IMAGE: Rudy Giuliani and Mitt Romney
Carlos Osorio  /  AP
Republican presidential hopefuls former New York City Mayor Rudy Giuliani and former Massachusetts Gov. Mitt Romney are at odds over who's better at tax cuts.
updated 10/11/2007 9:54:34 AM ET 2007-10-11T13:54:34

Rudy Giuliani and Mitt Romney used a classic Republican argument when they clashed in this week's presidential debate: I'm a big tax-cutter, and the other guy isn't.

In office, Giuliani had the most success.

While mayor of New York, Giuliani pushed through billions of dollars in tax cuts. Romney, as governor of Massachusetts, tried to cut millions but largely failed.

"If you look at their respective records in office, both Mayor Giuliani and Mitt Romney advocated for lower taxes, but Mayor Giuliani was more successful in getting it done," said Pat Toomey, a former Pennsylvania congressman who heads the anti-tax Club for Growth.

In some respects, the two men have similar histories. Both faced hostile environments when they took office. New York's city council and both chambers of the Massachusetts Legislature were controlled by Democrats.

Both inherited budget deficits requiring immediate spending cuts or tax increases, and both managed to cut spending and resist raising taxes.

Both also sought tax cuts. In New York, Giuliani managed to reduce income taxes, sales taxes, hotel taxes, commercial rent taxes and co-op and condo taxes, among others. The city cut taxes by 7 percent or 8 percent, according to the city's Independent Budget Office and the Citizens Budget Commission.

Giuliani's estimate is that his tax cuts totaled $9 billion; the commission puts the total at $5.8 billion.

One reason for the discrepancy is that the commission credits state lawmakers, not Giuliani, with an income tax reduction. Giuliani aides say that's silly and that he lobbied hard for the cut.

In Tuesday's debate, Giuliani said: "I controlled taxes. I brought taxes down by 17 percent. Under him, taxes went up 11 percent per capita. I led; he lagged."

Giuliani was referring to the tax burden on individuals in New York and Massachusetts, relying on federal and city estimates. Romney's campaign says it's unfair to use the figure because it includes 2002, before he took office.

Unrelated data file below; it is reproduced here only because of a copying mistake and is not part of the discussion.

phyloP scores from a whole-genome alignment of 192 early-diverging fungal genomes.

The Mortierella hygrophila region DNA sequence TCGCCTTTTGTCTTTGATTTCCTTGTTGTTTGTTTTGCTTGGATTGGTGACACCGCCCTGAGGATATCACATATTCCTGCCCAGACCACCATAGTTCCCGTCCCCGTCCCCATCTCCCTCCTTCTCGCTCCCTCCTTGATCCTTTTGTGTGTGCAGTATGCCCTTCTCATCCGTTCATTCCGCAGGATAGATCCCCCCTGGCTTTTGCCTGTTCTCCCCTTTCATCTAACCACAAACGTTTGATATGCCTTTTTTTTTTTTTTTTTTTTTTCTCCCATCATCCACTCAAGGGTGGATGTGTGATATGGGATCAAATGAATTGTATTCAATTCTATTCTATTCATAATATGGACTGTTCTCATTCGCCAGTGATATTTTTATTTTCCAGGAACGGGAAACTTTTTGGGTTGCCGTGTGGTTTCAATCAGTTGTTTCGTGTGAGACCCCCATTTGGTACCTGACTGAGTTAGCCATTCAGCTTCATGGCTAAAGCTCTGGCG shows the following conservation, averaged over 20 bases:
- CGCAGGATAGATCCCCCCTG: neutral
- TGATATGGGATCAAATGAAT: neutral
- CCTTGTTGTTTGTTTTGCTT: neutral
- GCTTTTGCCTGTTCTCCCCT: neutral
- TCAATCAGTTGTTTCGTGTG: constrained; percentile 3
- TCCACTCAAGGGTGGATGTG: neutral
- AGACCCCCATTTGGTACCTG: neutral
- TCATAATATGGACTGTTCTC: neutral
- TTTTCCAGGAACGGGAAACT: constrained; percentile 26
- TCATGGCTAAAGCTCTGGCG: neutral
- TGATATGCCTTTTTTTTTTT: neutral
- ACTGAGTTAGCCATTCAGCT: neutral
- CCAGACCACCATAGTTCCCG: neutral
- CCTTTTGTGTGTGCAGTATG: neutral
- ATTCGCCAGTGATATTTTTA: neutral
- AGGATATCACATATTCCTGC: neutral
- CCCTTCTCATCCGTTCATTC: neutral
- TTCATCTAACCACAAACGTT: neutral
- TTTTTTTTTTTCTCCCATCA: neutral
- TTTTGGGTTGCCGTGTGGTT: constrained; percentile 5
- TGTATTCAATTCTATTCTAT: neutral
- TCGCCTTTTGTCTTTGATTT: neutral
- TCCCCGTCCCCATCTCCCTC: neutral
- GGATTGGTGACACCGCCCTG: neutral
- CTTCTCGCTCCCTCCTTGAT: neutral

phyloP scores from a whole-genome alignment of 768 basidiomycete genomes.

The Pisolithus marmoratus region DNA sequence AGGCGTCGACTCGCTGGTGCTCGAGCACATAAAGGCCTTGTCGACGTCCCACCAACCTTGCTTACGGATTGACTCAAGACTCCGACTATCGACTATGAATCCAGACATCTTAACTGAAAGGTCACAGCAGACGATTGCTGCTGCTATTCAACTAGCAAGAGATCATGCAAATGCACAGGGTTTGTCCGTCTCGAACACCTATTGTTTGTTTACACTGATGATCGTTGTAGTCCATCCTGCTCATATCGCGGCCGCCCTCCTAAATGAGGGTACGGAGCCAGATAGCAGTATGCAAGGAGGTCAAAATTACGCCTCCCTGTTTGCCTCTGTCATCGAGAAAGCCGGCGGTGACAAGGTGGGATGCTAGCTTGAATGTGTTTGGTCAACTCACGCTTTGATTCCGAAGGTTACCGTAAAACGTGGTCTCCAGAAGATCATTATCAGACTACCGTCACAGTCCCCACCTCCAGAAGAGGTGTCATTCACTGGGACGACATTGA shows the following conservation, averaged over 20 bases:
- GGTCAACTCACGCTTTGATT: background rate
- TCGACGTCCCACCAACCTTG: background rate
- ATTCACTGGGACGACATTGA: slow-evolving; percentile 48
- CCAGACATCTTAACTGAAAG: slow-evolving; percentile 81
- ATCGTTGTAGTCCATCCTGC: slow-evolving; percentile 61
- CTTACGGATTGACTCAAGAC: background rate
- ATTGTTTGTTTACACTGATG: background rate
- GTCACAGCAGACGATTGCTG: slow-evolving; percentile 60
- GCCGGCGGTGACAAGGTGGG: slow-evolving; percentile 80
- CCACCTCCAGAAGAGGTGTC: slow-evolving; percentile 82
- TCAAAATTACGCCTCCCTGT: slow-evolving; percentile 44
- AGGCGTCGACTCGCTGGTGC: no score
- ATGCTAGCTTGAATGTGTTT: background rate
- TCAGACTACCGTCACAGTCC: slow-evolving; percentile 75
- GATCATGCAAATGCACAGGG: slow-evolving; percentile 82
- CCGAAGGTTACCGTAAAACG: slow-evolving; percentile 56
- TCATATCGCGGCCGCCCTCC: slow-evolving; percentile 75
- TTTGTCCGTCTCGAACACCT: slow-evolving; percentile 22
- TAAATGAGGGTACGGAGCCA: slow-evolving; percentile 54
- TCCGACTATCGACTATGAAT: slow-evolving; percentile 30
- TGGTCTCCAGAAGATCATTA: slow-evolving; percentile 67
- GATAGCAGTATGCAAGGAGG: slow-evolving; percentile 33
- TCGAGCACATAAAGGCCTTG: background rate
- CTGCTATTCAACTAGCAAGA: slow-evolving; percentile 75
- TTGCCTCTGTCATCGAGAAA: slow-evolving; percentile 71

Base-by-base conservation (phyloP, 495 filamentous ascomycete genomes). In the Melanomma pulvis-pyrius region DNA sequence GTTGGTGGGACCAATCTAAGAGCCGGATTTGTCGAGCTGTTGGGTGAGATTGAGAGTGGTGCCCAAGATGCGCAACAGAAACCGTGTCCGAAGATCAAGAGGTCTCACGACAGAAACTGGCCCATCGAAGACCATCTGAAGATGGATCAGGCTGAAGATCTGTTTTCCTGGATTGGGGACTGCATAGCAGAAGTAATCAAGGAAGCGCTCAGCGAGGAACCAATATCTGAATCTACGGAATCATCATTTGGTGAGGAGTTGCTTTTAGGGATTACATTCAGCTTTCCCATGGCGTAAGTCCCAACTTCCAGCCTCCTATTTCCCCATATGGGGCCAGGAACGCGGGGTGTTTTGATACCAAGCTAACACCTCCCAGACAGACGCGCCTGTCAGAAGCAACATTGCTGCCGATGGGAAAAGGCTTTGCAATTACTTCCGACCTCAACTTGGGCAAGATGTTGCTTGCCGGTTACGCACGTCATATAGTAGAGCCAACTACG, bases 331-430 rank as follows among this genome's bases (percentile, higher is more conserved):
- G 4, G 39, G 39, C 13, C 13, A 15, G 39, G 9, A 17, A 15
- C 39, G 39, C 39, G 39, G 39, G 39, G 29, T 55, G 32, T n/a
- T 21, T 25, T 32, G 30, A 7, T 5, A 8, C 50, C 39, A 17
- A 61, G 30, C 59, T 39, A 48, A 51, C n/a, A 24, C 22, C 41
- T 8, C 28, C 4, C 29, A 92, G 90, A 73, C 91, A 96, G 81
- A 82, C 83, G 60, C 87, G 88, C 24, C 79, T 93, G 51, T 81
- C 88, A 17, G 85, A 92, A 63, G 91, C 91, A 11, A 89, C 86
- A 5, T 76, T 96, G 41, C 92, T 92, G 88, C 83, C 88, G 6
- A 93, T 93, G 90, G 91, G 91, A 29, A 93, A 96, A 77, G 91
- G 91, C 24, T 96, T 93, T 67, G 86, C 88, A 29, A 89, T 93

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Romney said Giuliani was talking baloney. Video: Romney on his tax record

"Mayor, you've got to check your facts. No taxes - I did not increase taxes in Massachusetts. I lowered taxes," Romney said.

Romney's record is mixed. In Massachusetts, he tried repeatedly to cut state income taxes from 5.3 percent to 5 percent, a reduction that would have been worth hundreds of millions of dollars annually, but he was rebuffed by state lawmakers.

He did manage to get one-year rebates of $275 million by persuading lawmakers to give back retroactive capital gains taxes. The increase had been approved before Romney took office.

Romney also pushed through tax credits for investment, manufacturing and research, sales tax holidays and property tax relief for older people.

State lawmakers also rebuffed Romney's efforts to cut spending, resulting in another approach - Romney increased fines and fees, such as higher prices for golfing or boating. And he made businesses pay more by closing loopholes they had been using to lower their taxes. By some estimates, the fines and tax revenue totaled some $700 million.

Romney said in the debate that Giuliani fought to keep tax revenues coming to New York with a tax on commuters living outside the city, "which was a very substantial tax, an almost $400 million tax on commuters coming into New York."

Giuliani aides said Romney also increased taxes for workers who lived outside Massachusetts.

Romney advertises that he has signed a pledge not to raise taxes, which Giuliani has refused to do. Giuliani's campaign points out Romney refused to sign a no-new-taxes pledge in 2002.

The two also argued over spending. Romney has been criticizing Giuliani because the mayor fought to eliminate a line-item veto, which a president can use to reject specific spending items.

After Congress gave President Clinton the line-item veto in 1996, and Clinton used it to keep New York from raising taxes on hospitals, Giuliani filed a lawsuit that resulted in a Supreme Court ruling that the line-item veto was unconstitutional.

"I'm in favor of the line-item veto," Romney said in the debate. "I'd have never gone to the Supreme Court and said it's unconstitutional."

Toomey, of the Club for Growth, says the candidates "were both pretty good on spending."

"They both cut spending in the early years and let spending grow in the later years," he said. "On balance, they were much better than most big-city mayors and most governors, so they both did a reasonably good job on the spending front."

Copyright 2007 The Associated Press. All rights reserved. This material may not be published, broadcast, rewritten or redistributed.

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